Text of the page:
Belief in Limited Willpower Is Self-fulfilling?

(see previous discussion of ego-depletion)

It looks like people studying people’s decline in vigilance-required tasks over time need to take care not to suggest to their subjects the idea that they will probably fatigue.  The theory is that tasks that specifically require “self control” can lead to specific fatigue in other “self control” tasks, as distinct from general mental fatigue, although it’s been found that glucose availability to the brain explains most of this.

A new study, which is much more careful than past ones, gives a pretty strong idea that people’s expectations for how they’ll perform while willpower-taxed are the determining factor (at least for artifical, low-motivation psych-study tasks), and further that when these expectations are manipulated (by push polling), that this obliterates the effects typically reported in the ego-depletion literature. Because of the push polling affecting performance, you can’t just say that it’s ’the person’s idiosyncratic “availability of willpower” after a demanding task that shapes idiosyncratic beliefs about willpower’.

I reproduce here my comments from this LessWrong discussion:

What’s demonstrated: if you prime an excuse for doing poorly, you will do poorly. I think there’s already some similar research (different types of excuses, though). They also show that self-reported exhaustion (not just “ego depleting” tasks) leads to a difference in performance that goes in exactly the direction that the subjects are primed to believe (either being reminded of an existing belief, or being tricked into holding it with biased questions).

It surprises me that, of the people who don’t claim to expect to flag when fatigued, those who report being exhausted by the depletion task actually make less errors than those who don’t. Unless this is just due to warming up their inhibition/vigilance (both the initial and final tests require it) while, it suggests that positive expectations can boost performance, not just that available excuses can harm it.

I like that they demonstrated that errors on IQ problems tracks errors on mundane rule-following, vigilance type tasks, but it’s amusing to me that people who believe they’ll do worse when fatigued, actually test as smarter (less IQ test errors) when fresh, whereas those primed to believe they won’t effectively fatigue improve slightly, but are still worse than the “limited resource” believers initial performance. This effect is still there, but probably not significant, for the simple but tiresome “willpower” testing (Stroop) task. I assume the “limited”-believers are more engaged by an IQ-proving question, either for signaling or entertainment, compared to the boring Stroop task. Disclaimer: these differences, from figures in pg 5 of the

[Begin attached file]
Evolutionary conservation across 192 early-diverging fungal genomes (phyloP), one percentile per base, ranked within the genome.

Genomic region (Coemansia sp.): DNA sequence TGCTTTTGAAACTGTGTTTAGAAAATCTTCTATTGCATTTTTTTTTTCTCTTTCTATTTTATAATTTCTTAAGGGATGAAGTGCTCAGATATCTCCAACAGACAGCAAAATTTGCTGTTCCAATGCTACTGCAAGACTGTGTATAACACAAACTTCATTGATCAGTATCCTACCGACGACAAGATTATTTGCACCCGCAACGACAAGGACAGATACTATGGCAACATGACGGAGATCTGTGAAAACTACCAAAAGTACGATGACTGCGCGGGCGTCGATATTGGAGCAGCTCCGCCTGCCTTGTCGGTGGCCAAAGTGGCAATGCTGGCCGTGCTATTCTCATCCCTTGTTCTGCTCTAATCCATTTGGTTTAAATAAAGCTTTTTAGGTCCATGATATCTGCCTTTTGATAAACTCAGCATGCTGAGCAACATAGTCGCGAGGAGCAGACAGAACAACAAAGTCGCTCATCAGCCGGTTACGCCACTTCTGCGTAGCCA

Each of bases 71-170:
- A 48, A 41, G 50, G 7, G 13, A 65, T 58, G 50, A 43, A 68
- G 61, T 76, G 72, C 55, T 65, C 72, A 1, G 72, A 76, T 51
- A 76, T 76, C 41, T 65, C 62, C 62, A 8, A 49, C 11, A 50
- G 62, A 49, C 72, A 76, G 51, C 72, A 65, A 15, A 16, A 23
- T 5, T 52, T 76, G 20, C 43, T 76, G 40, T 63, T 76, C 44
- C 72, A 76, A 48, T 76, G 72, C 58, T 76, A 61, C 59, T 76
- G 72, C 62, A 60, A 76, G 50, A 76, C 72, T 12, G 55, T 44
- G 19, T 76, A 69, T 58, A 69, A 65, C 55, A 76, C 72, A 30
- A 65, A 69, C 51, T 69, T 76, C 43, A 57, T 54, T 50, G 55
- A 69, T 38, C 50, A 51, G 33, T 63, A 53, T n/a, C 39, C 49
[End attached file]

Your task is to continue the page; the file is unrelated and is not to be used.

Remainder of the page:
paper. aren’t strongly significant (N ~= 50), so maybe I shouldn’t conclude anything (the authors don’t pin anything on them).
It seems reasonable to me that push polling about someone’s future behavior will lead them to act consistently with the signal they just sent in the poll - like in Cialdini’s Influence, where people are polled on whether they like to go to opera, or give charitably, by some attractive person they want to impress, and then after affirming are ambushed with a sales pitch (they thought it was an innocent poll but are trapped by their answers). So it seems reasonable to assume that those who were push-polled into believing they will become either sloppier, or more accurate, with fatigue, would act consonantly.

But I don’t think this objection is likely the whole story. The simplest explanation is that people’s stated expectations of their performance do shape their performance - the power of positive thinking, and obviously, negative. (possibly unvoiced/persistent expectations as well as explicitly declared, although of course it’s nearly impossible to measure such things surreptitiously).